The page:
Yemaya-1
Yemaya is the “Mother of All” and lives and rules over the seven seas and large lakes.   Her realm is the top layer of the ocean which is considered the womb of life where life on earth was birthed.  Legend has it that when her uterine broke, the water caused a great flood on the Earth that created the Ocean and the first Man and Woman were her children. Without Yemaya, life on earth wouldn’t be possible.  With her there is hope.  She is considered the ultimate female power and her male counterpart is Olukun who’s realm is that of the deep ocean and signifies unfathomable wisdom, wealth, and untold treasures.  It is said that without Olukun much of Yemaya’s power would not be known.
Her full name is Yey Omo Eja which means “Mother whose Children are the Fish.” Her children are many and uncountable.  She is known as the Lady of the Rain, the Constantly Changing Woman, the Creator Mother and she is one of the Seven African Powers of the Gods of the Yoruban pantheon. She’s generally regarded as the elder sister of Ochún, and is considered the mother of the most powerful Orishas.  Yemaya is also the patroness of all witches and two of her sacred names are Queen of Witches and Mama Watta (Mother of the Waters) which explain why many of her followers built their altars next to the Ocean.
She is often called “Sirena” and depicited as a double tailed mermaid or a beautiful black woman at the seaside wearing a long flowing dress, cinched by a wide belt with 7 skirts with blue and white ruffles, which represent the waves in the ocean and the 7 Seas.
She is associated with saltwater, rain, healing, ducks, peacocks, fertility, the Full Moon, the Stars, the subconscious, creativity and female mysteries such as menstruation, conception, pregnancy, childbirth and menopause. Yemaya is the patron of pregnant women.  She also acts as a spiritual mother to all those who feel lost and lonely.  She’ll always listen and offers maternal love to anyone who needs a mother. Yemaya governs the household and she grants protection, security, safety, love and healing to all those who ask her aid.
Yemaya enjoys having a good time and loves to dance.  Her movements are said to reflect the rhythm of the waves.  Although it is also said that this creator goddess does not like being around death and violence, she can be fierce and will go to war on behalf of her children wielding a machete with expertise.  No one can defeat her.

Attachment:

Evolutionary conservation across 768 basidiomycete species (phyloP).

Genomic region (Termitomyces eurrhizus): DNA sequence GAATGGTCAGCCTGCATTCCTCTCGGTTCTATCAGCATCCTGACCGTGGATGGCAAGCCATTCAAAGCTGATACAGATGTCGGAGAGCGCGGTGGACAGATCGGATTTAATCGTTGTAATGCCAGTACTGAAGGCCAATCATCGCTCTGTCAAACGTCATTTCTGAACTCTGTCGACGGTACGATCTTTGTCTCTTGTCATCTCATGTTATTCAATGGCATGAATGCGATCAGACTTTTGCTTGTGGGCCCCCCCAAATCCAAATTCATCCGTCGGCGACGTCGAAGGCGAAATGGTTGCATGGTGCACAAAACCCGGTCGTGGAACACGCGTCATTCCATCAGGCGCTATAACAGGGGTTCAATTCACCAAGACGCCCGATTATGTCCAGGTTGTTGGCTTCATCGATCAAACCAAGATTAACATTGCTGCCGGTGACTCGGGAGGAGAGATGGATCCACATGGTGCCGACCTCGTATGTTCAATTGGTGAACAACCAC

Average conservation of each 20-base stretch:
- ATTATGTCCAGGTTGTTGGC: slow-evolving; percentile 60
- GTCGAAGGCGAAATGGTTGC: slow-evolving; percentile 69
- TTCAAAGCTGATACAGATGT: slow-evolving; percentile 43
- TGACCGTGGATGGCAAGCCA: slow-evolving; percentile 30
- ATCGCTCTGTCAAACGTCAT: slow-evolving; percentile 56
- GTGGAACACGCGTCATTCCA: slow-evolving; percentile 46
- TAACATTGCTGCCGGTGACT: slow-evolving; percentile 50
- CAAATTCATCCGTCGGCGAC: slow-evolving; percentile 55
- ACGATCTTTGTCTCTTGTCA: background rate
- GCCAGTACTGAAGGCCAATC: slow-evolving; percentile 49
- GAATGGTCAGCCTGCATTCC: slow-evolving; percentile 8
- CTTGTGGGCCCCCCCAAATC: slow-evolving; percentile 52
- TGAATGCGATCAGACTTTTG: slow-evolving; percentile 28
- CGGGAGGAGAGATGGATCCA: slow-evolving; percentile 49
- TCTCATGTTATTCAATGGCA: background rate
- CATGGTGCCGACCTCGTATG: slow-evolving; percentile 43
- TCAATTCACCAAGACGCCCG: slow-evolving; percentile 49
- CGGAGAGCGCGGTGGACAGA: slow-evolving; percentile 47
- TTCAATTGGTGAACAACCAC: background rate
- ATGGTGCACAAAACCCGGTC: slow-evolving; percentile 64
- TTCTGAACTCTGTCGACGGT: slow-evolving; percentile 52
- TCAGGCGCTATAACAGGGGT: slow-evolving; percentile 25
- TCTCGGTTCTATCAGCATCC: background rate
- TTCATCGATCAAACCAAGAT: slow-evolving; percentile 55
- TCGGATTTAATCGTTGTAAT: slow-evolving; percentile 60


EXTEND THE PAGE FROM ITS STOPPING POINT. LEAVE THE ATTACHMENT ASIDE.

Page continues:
Yemaya is associated with the creative and nurturing forces of the sea, the part of the ocean where there are plants, fish and other marine life that humans can use for food.  Traditionally she was invoked by fishermen to bless their nets and provide food for their families.  In addition, the fishermen’s wives often prayed to Yemaya in order to grant her protection and return their husbands safely back home.
With the forced migration of Africans to Brazil and the subsequent syncretism of African religions with Catholicism, Yemaya became canonized in the form of the Virgin Mary.  She was  often called the Star of the Sea which was a name for Virgin Mary.  According to legends, Yemaya is also the Goddess Isis and it is said that she originated from Egypt.  After the end of slavery, many ex-slaves who returned to Africa after escaping Eygpt brought Isis with them under the new name of Yemaya.  This may be one of the reasons that Yemaya is associated with the element of Water, Magic, Healing and Motherhood.
Alternate spellings:

  • Cuba:  Yemaya, Yemayah, Iemanya
  • Dominican Republic:  Yemalla, La Diaosa Del Mar, Sirena
  • Brazil:  Iemanja, Janaina (Mestra Jana/Ms. Jana)
  • Uruguay:  Iemanja
  • USA:  Yemaya, Yemalla, Yemana, Yemoja
  • Africa:  Mami Watta, Yemaya, Ymoja, Ymowo, Yemojá

Symbols:   Seashells, an open shell, the Moon, bodies of water, 7 seas, 7 skirts, and the 5 pointed Star of Isis.  She likes sea shells, fish, nets, sea horses, anchors, and everything related with the sea.  She is often depicted with a wisk made with horse tail hair and adorned with blue and white beads.
Colors:  blue, green, white, silver
Stones:  Turquoise, light blue crystals, mother of pearl, pearls, coral, moonstone, clear crystals
Day of the Week:  Saturday
Flowers:  Trout Lily, Sea Lavender
Fragrance:  Tea Rose, Sandalwood, Lilac, Frangipani (Plumeria), Verbena
Feast & Festival Days:  February 2nd, Summer Solstice, September 7th
Offerings:  Salt water fish, molasses. brown sugar, pineapples, papayas, grapes, pears, watermelon, apples, cane syrup, rice cakes, bananas, mangos, white wine, and clear water. Offerings at the beach can include seven white flowers, cowries, silver (white metal) coins.
The Number 7:  Yemaya is associated with the number 7 and multiples of 7 including the 7 Seas and often is depicted as wearing 7 skirts of blue and white.  In numerology, the interpretation of the number 7 is about faith, spirituality, spiritual awakening, enlightenment, mysticism, intuition, eccentric, religion, thoughtfulness, healing, myth, ritual, peace, emotions, inner-strength, endurance, perseverance.
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Yemaya can be invoked to assist with:

  • Healing
  • Protection
  • Traveling especially by sea
  • Dream magic
  • Female Rituals – removing any female reproductive health problems specifically with the ovaries and uterus; grant fertility; bless a newborn; assist in labor; assist in menopause